The other approach is to encapsulate the phrases causing ambiguity. This is most common with descriptive clauses, that is, relative clauses and participle phrases. When a non-subject noun is modified with a relative clause or participle ambiguities are less likely:

  • Lu lairho va nan rhonan thían tuaro sa an enass enthiarasse. I don't know the man whom you see in the restaurant.

It's fairly clear that the phrase an enass enthiarasse goes with tuaro not lairho, not least because of the meaning. However, it is very easy to construct trickier phrases:

  • Pentho na rhon thían tuaro sa an enass enthiarasse. The man whom you see sleeps in the restaurant or The man whom you see in the restaurant is sleeping?

In this case, from the strict VSO standpoint, the phrase an enass enthiarasse could go with either verb. Without some clarifying punctuation or vocal inflection it isn't clear. Most would probably assume it goes with the second verb.


Finally, certain alterations of word order are common in certain uses of language. Poetry has its own preferred diction and word order is a servant to meter. There are other common stylistic practices, some idiomatic, which will prefer a certain word order, possibly quite far from the VSO order.

One very common trick is encapsulation. In this, an entire clause is bracketed between a noun phrase that would normally be unsplit. For example, I made a large change would normally be isai va hemsian vaman. One could of course focus on the large change part, and say hemsian (ta) vaman isai va. A more stylish way of doing the same thing though, is to front only the most relevant part of the large change, either hemsian isai va vaman, which emphasizes the change, or vaman isai va hemsian, which emphasizes the type of change.

Fixed Order

Now that we've looked at the main cases of sometimes quite deviant word order, I turn to a discussion of some of the word order tendencies of Vaior which most regularly take precedence. In all of these there are of course exceptions, most of which ultimately have to do with the unique properties of enclitics.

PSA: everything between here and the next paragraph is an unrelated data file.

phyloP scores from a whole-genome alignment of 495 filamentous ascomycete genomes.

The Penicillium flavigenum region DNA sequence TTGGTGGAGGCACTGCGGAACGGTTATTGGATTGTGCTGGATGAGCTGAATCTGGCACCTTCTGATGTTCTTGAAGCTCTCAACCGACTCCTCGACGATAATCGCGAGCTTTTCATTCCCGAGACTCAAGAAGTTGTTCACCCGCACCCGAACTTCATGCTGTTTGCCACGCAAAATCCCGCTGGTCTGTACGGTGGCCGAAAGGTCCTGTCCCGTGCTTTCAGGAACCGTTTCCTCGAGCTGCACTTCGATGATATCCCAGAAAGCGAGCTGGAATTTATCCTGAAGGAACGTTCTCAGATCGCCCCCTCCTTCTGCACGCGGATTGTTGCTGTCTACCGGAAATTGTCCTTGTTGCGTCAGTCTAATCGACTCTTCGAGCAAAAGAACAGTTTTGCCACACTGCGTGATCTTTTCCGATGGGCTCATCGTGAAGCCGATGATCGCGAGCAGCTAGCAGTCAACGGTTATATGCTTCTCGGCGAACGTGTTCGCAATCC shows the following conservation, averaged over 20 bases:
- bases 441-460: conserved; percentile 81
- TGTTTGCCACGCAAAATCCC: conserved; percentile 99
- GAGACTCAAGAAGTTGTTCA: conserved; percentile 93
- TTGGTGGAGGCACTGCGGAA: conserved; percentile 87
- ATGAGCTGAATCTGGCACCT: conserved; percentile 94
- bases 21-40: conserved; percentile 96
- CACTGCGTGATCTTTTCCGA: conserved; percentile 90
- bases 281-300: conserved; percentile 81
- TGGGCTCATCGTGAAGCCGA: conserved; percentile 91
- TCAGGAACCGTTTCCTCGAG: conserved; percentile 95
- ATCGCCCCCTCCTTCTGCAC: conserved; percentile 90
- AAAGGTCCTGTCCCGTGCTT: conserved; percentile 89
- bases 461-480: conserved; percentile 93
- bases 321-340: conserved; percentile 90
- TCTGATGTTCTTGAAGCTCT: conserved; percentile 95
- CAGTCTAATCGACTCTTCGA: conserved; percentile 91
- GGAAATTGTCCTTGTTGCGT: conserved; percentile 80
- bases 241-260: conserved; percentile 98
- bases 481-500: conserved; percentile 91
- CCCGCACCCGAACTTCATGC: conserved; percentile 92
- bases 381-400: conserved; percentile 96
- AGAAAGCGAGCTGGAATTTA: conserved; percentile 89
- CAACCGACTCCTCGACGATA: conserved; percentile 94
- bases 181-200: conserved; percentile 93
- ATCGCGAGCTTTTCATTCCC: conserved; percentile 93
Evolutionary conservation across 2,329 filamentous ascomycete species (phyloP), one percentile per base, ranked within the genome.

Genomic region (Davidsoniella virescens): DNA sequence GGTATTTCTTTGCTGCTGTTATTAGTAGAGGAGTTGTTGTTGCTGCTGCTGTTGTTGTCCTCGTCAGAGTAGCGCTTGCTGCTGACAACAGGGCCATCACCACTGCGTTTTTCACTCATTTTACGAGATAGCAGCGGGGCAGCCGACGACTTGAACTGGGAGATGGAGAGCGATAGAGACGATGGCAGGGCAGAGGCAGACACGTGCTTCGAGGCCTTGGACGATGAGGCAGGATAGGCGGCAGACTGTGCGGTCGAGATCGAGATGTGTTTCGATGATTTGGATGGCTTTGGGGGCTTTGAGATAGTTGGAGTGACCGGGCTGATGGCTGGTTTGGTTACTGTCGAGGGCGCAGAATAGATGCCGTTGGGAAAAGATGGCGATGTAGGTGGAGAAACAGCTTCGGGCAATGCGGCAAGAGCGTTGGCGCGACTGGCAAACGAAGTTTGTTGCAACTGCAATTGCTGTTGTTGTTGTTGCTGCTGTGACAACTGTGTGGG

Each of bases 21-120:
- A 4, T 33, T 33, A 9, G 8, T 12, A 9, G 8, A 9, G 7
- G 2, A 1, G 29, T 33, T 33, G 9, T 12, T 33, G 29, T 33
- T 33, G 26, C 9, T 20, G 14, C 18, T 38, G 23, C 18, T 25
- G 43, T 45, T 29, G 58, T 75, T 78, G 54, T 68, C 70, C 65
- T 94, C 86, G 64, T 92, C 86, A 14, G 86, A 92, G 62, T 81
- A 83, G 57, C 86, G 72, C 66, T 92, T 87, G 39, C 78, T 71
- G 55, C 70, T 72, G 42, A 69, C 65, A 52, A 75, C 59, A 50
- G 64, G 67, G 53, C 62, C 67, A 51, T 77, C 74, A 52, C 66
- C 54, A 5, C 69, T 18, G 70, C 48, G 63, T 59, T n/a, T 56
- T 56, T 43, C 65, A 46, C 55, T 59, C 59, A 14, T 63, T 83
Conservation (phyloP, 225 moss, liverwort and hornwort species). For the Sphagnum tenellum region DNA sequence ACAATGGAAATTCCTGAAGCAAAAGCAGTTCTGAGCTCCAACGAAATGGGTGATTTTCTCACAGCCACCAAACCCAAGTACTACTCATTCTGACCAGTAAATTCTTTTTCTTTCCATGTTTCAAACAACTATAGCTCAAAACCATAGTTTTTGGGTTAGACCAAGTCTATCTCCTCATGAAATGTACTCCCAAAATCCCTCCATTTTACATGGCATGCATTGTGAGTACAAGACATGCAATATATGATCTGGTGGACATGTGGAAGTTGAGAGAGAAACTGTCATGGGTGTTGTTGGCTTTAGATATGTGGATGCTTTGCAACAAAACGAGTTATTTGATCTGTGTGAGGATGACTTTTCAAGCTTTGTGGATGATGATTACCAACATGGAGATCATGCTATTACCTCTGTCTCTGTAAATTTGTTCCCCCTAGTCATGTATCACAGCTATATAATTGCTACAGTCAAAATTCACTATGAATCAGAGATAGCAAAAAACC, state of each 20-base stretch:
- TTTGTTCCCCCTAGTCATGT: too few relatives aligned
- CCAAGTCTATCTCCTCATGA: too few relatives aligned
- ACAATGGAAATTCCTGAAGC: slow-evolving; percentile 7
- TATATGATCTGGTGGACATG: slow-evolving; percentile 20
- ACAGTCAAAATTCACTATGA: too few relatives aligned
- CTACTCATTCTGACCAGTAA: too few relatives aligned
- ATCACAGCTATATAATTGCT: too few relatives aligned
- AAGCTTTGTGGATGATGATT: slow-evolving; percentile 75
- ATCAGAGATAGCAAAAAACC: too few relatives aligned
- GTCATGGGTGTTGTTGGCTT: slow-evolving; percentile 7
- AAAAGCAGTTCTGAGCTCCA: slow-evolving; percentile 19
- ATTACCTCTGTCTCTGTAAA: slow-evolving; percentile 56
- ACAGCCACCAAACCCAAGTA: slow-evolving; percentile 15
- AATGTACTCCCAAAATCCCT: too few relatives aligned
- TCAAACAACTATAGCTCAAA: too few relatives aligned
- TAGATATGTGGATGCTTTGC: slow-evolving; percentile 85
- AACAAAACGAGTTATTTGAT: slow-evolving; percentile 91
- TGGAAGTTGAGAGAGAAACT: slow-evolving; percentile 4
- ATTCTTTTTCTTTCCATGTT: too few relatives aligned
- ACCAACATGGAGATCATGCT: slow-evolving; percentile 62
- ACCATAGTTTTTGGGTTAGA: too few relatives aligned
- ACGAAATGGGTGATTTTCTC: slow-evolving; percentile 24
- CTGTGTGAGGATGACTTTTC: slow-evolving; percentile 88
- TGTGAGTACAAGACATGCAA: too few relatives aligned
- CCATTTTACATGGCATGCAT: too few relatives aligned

One of the strongest tendencies on Vaior is for a subject pronoun to follow the verb it goes with immediately if it follows at all. That is, if the subject pronoun has been lifted out to the front of a clause then it may well be separated from the verb. When the subject pronoun follows, then there is a very strong aversion to separating it from the verb. The only exception: an enclitic may stand between a verb and the subject pronoun. By far the most common enclitic to stand between is ta. Others can be used, but are often avoided, especially if they are multi-syllabic.

  • Tuarai va nan alailu. I saw her last night.
  • Acceptable: Va alailu tuarai nan.
  • Acceptable: Nan tuarai va alailu.
  • Not acceptable: *Tuarai alailu va nan because va must follow immediately.
  • Acceptable: Tuarai ta va nan. because ta, an enclitic, is allowed to separate the verb and subject pronoun
  • Acceptable: Nan ta tuarai va alailu

Please keep in mind that this aversion to separating the verb and a subject pronoun does not extend to subject nouns. Something like tuarai alailu a rhon nan this man saw her last night is bit odd, but still acceptable.


  • Default word order tendency: VSO.
  • But the focus of a statement shifts to the first position in the clause, often with ta or some other particle.
  • When the subject pronoun follows the verb, it must follow immediately, except for intervening enclitics.